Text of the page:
Patrick D’Arcy knew he wanted to do big things when he got to high school. He’d been wrestling his whole life, and had always been fairly successful. He won state championships as a youth wrestler, and wanted to experience the same success when he got to high school.
As a freshman at Holy Spirit in 2012, the Galloway Township native came within one match of reaching the state tournament, finishing fourth in Region 8.
“It was tough last year,” D’Arcy said on Thursday, March 14. “I was disappointed and I didn’t want it to happen again. It made me work harder.”
The wrestler who called himself “undersized for 106 pounds” last year put on size in the form of muscle. He got stronger physically, and as his coach, Ralph Paolone says in this week’s Coach’s Corner, he became stronger mentally.
As a result, D’Arcy finished third in the state at 106 pounds this year.
He won the District 32 title, and made it to the Region 8 final before falling to Clearview’s Zack Firestone, 5-4. In the state tournament, D’Arcy not only avenged that loss, but he avenged another loss from previously in the season.
Over the course of the three-day state tournament in Atlantic City, D’Arcy defeated Hillsborough’s Adam LaBracio, 4-0, and Eastern’s Ferdinand Mase, 3-1, before defeating Firestone, 3-1.
His quest for a state title came to an end with a 3-0 loss to Bergen Catholic’s Nick Suriano. However, he took third place in the state with a 1-0 decision over Jackson Liberty’s Mike Russo. Earlier in the season, he lost to Russo, 4-0.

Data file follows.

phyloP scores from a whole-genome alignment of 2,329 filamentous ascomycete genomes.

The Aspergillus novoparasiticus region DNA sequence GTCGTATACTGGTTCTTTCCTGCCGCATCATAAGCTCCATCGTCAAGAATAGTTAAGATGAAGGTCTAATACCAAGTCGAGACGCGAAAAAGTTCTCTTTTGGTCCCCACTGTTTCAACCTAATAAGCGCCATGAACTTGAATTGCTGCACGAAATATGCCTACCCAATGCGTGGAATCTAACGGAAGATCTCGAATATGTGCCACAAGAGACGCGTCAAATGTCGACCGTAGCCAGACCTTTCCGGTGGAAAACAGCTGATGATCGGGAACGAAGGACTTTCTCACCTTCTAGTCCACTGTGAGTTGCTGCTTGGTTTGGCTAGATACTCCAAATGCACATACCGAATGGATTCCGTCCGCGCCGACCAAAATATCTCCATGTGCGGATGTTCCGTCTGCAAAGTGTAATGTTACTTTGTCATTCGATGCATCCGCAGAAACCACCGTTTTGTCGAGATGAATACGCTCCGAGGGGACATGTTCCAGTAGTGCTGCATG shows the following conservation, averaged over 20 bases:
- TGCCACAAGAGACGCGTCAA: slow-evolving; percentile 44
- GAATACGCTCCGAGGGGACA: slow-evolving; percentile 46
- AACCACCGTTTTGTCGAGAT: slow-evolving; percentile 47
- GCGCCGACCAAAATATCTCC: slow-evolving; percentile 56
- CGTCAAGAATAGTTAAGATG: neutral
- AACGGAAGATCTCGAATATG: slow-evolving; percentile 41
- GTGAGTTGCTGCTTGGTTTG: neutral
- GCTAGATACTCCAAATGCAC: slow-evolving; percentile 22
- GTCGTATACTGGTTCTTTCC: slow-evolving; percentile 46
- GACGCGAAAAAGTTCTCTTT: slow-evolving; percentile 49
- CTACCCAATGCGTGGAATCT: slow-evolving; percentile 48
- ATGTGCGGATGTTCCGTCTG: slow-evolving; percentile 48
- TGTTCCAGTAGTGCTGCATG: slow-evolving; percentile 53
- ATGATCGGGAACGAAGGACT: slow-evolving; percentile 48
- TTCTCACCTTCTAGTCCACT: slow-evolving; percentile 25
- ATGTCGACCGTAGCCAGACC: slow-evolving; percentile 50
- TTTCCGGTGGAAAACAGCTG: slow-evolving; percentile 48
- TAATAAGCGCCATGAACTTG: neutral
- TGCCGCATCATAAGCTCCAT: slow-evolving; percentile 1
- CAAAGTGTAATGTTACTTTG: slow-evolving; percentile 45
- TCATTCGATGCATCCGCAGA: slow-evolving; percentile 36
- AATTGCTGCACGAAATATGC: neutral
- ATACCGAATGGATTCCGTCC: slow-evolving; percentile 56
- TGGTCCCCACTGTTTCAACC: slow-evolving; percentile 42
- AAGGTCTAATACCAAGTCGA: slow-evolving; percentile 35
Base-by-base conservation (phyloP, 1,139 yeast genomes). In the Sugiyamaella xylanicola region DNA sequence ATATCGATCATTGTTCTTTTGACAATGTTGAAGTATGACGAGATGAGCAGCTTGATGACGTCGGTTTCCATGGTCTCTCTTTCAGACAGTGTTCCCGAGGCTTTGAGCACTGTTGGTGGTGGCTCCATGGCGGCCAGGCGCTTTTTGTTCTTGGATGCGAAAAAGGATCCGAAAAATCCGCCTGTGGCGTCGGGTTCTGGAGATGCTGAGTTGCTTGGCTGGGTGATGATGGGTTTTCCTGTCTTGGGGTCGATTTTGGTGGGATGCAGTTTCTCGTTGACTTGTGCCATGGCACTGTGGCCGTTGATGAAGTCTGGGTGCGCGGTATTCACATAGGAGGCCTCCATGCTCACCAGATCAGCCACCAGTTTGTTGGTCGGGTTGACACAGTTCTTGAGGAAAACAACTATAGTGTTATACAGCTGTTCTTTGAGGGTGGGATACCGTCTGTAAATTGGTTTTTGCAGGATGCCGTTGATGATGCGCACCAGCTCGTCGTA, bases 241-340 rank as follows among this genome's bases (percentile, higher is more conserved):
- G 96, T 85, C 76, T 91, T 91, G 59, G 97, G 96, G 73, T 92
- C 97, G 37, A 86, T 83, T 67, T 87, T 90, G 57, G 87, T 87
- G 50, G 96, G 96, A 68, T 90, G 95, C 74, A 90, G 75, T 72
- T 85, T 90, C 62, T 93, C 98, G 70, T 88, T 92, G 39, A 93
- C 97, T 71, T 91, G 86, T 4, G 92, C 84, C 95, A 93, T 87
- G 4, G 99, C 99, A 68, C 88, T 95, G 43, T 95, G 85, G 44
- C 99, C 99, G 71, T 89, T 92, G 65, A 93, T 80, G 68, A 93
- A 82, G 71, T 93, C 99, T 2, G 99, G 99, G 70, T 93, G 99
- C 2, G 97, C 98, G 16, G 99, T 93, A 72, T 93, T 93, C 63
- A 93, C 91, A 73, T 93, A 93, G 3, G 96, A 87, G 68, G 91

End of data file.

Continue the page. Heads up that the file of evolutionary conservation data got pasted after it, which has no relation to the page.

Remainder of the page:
“I will always remember avenging my two losses and the loss to Suriano lets me know where I have to improve next year to be successful next year,” D’Arcy said. “I’m going to have to improve my speed and strength. Really, I’m going to improve all aspects of my game.”
D’Arcy has been a fixture in Atlantic City at the state wrestling tournament for years, as a fan. His attendance at the 2012 tournament was the most painful for him.
“It was tough to watch the other wrestlers in my weight class because I knew I could’ve been out there,” D’Arcy said. “It’s what I’ve always wanted to do. I always wanted to wrestle at states.”
He had some help along the way turning things around from one season to the next.
D’Arcy began attending Ojeda Sports Performance in Smithville prior to freshman year. In two years, D’Arcy put on 30 pounds of muscle, and improved his footwork and agility.
He’s also worked with his cousin, Bret Vandeveer, who placed in the state tournament and wrestled for the University of Pennsylvania in the early part of the last decade.
“Whenever I was struggling, he would come down and help out,” D’Arcy said. “He placed in states as a sophomore.”
D’Arcy knew that if he worked hard and wrestled well, he would see nothing but good results. That hard work produced a 41-5 record this season, and his first trip to the state tournament in the spotlight as opposed to the stands.
He’s looking for more next year.
“I’m going to go back to Ryan (Ojeda) and keep putting on muscle and increasing my agility,” D’Arcy said. “I’m going to increase my agility, my footwork and my speed.”
He was a young wrestler advancing to the state tournament, but he had plenty of experience, having wrestled since he was in kindergarten. Many of the competitors at the state tournament were wrestlers he’d seen competing in youth tournaments his whole life.
He’s not the youngest wrestler in his weight class, as the top two wrestlers at 106 in the state were both freshmen. He’s also not sure what weight class he’ll be competing in next year.
No matter where he ends up, success is likely to follow.
“Coming into high school, I knew I wanted to do big things,” D’Arcy said. “I’ve been wrestling my whole life. I just work hard and see how far that takes me.”